While we were in the area Noela Newton of Artisan Wines got in touch. She was heading to Margaret River and wondered if our schedules might match. Unfortunately they didn’t. But Artisan and Margaret River have a very close connection. That cannot be a bad thing.

Cheers!

 

Piecing it Together

Nina Karnikowski of The Sydney Morning Herald had some useful guidance for Australian readers recently, on what’s hot and what’s not in Bali. She did a Q&A with chef Chris Salans of Mozaic Restaurant Gastronomique in Ubud and Mozaic Beach Club at Batu Belig.

We’re of the same mind as Cordon Bleu trained Salans on at least one seminal Bali factor: Jajan pasar is a sweet treat not to be missed in any circumstances. It’s a regular feature of the household provisioning budget at The Cage.

Ours comes from the cake shop attached to Bali Jaya, a locally owned supermarket on Jl. Raya Uluwatu at Bukit Jimbaran where the Diary is happily on smiling and chatting terms with the lovely lady proprietor. It’s where we buy our Indonesian wine and whisky and those things in packets of 20 that in most places nowadays you’re not even allowed to think about, let alone mention in polite company.

Salans has been living in Bali since 1995 and will be a double-decader next year. Perhaps that’s why he likes Lawar Nyawan, a traditional Balinese salad that features bee larvae as its chief ingredient. He concedes that it may be an acquired taste.

Hector tweets @scratchings on Twitter

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Bali Indonesia

HECTOR’S DIARY Bali Advertiser, Feb. 8, 2012

Give Me Some Lava

Big Apple expat, Nagacia jewellery designer and FOH (Friend of Hector) Tricia Kim has added an enterprising string to her bow. She has designed some specially branded logo charms for a new snip, clip and stick salon in Johannesburg, South Africa.  We’ve seen photographs of them and they’re beautiful.

The new establishment is SoHo Salon – SoHo as in “South of Houston [street]” in Manhattan, New York, not central London’s Soho, which generations of British mothers warned their sons was dangerous (they never said it was also fun) – and according to its American operators it brings the first New York-style full-service salon to South Africa. It opened in January. We hear there are plans for a dozen more such places, which one assumes would translate into many more charms for the delightful Kim.

She tells us the charm she designed for SoHo is of white wood beads dyed red and lava stones. Lava has shamanistic power. It was used by First American nations, known as Indians or Red Indians in the days before the Sioux discovered they were homonyms for profitable litigation, to give warriors strength and clarity when entering battle. It has similarly shamanistic qualities in many other cultures.

Kim has also designed lava stone totems for upmarket Bali spa retreat Desa Seni. Lava’s fiery origin is said to be good for people who might suffer from indecision. That could be useful in yoga class.

The Good Oil

When the latest lovely little MinYak trotted into our inbox in mid-January, our inner spelling policeman woke up – he should have done so earlier, but we won’t develop that line of criticism – to the fact that its content is rendered in the American fashion. You know, with the twenty-first letter of the alphabet prominent by its absence.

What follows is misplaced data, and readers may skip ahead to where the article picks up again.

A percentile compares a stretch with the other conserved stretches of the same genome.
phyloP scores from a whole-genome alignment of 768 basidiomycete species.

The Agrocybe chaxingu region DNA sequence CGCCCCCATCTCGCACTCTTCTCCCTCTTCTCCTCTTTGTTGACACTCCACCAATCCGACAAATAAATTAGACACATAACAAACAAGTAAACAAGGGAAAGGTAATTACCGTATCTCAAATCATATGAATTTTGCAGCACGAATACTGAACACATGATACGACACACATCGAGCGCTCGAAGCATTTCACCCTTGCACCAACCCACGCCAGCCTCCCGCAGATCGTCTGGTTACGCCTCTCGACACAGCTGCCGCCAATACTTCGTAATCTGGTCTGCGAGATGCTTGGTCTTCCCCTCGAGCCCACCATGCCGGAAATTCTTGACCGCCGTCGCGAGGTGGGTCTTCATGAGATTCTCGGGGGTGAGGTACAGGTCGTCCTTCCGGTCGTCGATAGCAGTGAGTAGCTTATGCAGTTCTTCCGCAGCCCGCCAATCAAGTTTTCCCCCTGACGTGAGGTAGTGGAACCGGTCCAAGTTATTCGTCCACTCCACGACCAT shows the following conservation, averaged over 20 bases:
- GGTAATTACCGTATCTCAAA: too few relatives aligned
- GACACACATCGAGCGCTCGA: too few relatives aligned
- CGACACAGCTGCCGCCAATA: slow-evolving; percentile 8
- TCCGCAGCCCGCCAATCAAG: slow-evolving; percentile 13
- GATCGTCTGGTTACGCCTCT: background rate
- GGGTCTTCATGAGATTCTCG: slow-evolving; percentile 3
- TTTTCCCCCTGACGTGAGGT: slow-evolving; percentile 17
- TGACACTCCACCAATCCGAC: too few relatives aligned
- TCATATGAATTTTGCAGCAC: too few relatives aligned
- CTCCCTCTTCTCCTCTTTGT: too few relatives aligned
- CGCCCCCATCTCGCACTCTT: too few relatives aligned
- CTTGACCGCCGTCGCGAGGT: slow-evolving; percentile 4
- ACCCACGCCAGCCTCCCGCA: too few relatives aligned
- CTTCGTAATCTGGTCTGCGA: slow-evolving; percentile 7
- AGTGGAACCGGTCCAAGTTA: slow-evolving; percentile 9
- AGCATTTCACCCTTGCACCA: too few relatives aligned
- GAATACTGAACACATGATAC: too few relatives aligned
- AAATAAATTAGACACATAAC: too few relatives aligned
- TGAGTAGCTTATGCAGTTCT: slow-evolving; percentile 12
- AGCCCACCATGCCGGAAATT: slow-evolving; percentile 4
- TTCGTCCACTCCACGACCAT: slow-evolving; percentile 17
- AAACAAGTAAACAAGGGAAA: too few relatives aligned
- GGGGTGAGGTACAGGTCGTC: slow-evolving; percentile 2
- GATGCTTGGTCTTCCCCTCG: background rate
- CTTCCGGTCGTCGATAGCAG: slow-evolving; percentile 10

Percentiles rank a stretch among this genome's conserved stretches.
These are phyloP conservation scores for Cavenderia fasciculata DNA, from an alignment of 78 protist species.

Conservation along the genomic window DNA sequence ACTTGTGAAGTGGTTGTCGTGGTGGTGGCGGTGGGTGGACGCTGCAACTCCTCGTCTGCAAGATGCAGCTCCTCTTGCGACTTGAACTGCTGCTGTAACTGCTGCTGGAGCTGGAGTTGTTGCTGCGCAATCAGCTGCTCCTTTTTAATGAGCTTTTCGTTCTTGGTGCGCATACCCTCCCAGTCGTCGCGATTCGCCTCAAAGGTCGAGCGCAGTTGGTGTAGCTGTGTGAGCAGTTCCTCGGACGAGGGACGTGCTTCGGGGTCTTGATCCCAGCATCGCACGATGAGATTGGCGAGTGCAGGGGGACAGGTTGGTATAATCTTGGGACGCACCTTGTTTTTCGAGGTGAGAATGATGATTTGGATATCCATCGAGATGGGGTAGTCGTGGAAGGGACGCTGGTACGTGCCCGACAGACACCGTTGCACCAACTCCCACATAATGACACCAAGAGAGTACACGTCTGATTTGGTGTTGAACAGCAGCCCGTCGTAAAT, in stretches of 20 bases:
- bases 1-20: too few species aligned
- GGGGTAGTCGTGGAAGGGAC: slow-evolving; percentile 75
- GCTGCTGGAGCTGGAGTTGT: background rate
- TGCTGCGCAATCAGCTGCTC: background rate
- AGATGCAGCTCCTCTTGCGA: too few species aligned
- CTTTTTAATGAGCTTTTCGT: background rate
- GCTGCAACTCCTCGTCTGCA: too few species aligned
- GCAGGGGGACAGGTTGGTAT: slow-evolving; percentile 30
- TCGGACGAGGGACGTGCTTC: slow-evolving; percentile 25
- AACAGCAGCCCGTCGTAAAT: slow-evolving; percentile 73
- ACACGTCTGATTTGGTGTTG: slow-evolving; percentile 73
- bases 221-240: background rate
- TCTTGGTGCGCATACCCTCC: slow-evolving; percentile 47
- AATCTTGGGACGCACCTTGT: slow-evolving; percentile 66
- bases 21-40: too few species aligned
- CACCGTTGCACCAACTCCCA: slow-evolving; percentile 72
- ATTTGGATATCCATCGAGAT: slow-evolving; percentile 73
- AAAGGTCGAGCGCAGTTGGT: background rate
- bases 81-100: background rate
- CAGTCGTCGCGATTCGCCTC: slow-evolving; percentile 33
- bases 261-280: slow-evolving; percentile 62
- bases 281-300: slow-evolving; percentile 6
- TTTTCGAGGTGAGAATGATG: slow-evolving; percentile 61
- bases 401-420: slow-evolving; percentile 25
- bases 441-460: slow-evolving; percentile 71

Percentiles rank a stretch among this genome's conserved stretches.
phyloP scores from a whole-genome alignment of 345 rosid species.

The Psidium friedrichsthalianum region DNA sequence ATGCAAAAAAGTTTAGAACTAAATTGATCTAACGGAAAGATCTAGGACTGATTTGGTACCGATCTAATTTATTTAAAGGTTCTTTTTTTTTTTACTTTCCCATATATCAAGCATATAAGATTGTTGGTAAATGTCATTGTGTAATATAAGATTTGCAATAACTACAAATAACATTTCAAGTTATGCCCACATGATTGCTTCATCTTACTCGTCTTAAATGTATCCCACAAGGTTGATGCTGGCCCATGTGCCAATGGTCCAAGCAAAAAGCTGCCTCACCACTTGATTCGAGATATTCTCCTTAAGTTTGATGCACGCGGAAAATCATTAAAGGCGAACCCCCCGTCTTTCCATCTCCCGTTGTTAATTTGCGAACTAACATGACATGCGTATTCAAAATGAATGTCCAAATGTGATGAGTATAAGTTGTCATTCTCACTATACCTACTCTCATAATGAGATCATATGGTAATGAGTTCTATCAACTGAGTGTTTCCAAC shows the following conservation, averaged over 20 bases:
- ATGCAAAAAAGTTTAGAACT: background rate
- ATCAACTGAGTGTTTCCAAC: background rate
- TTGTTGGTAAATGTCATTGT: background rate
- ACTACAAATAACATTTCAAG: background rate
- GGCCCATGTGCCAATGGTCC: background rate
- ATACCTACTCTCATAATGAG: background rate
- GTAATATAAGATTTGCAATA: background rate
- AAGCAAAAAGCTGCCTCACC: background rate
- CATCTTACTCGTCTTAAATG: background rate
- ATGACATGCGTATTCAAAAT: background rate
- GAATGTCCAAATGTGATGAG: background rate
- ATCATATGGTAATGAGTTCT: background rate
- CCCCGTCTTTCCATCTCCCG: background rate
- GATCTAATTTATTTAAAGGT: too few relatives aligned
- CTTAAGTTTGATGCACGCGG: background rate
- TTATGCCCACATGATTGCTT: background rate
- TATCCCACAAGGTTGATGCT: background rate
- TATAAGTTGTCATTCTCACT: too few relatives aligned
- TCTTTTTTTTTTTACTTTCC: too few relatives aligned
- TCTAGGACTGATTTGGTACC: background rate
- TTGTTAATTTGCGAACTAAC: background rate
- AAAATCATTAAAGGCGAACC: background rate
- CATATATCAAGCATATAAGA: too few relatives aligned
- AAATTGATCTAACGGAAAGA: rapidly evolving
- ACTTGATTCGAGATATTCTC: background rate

We asked the friendly chaps at The Yak and The Bud, which are run with thoroughly British aplomb, whether this apparent addiction to Eng (US) was by design or by default. In other words, had the mellifluous benefits of Eng (UK) ceded the field to the shorter-form forces of the Non-U push? One of them got back to us – like the MinYak and the print magazines it supports they are timely and generally pertinent, which in Bali is truly a blessing – and said this: “The man who does the MinYak is American. And so is my spellchecker.”

So that would be a “yes,” then.

There is a serious side to this. At last report, Indonesia officially uses Eng (UK) and it is this form that is supposed to be taught in schools, yet increasingly the English-language media – particularly and spectacularly the electronic media, which can’t spell anyway and wouldn’t know a past participle if it bit them on the bum – opts for American English.

It’s not something for which one would choose to die in a ditch and indeed the American preference might be the better way for Indonesia. But it does pose questions. There’s an interesting – and very valuable – English language teaching programme getting under way here that’s being jointly run by the Australians and the Americans. The Aussies (those who can spell; a dwindling number) use British-derived English. Like the Singaporeans, Malaysians, Indians, Canadians, South Africans, New Zealanders and sundry others, they are “U” people. The Americans, of course, as we know, are defiantly Non-U. The programme’s internal correspondence might make interesting comparative reading.

Moreover, American English is terse and truncated – some may define it as crisper, and that’s by no means an unwinnable argument – and does away with much of the colourful flourish that makes British English such a delight.

But Not From Canggu

We found a little internet gem the other day, an online newspaper that calls itself The Hibernia Times – it does so in a delightfully unreadable ancient script, by the way, which oddly seems both apt and ironic – and claims it is Ireland’s web-connected newspaper. This singularity will surprise long-established journals such as The Irish Times (and others) that cover local, national and global news and events on the web as well as in print.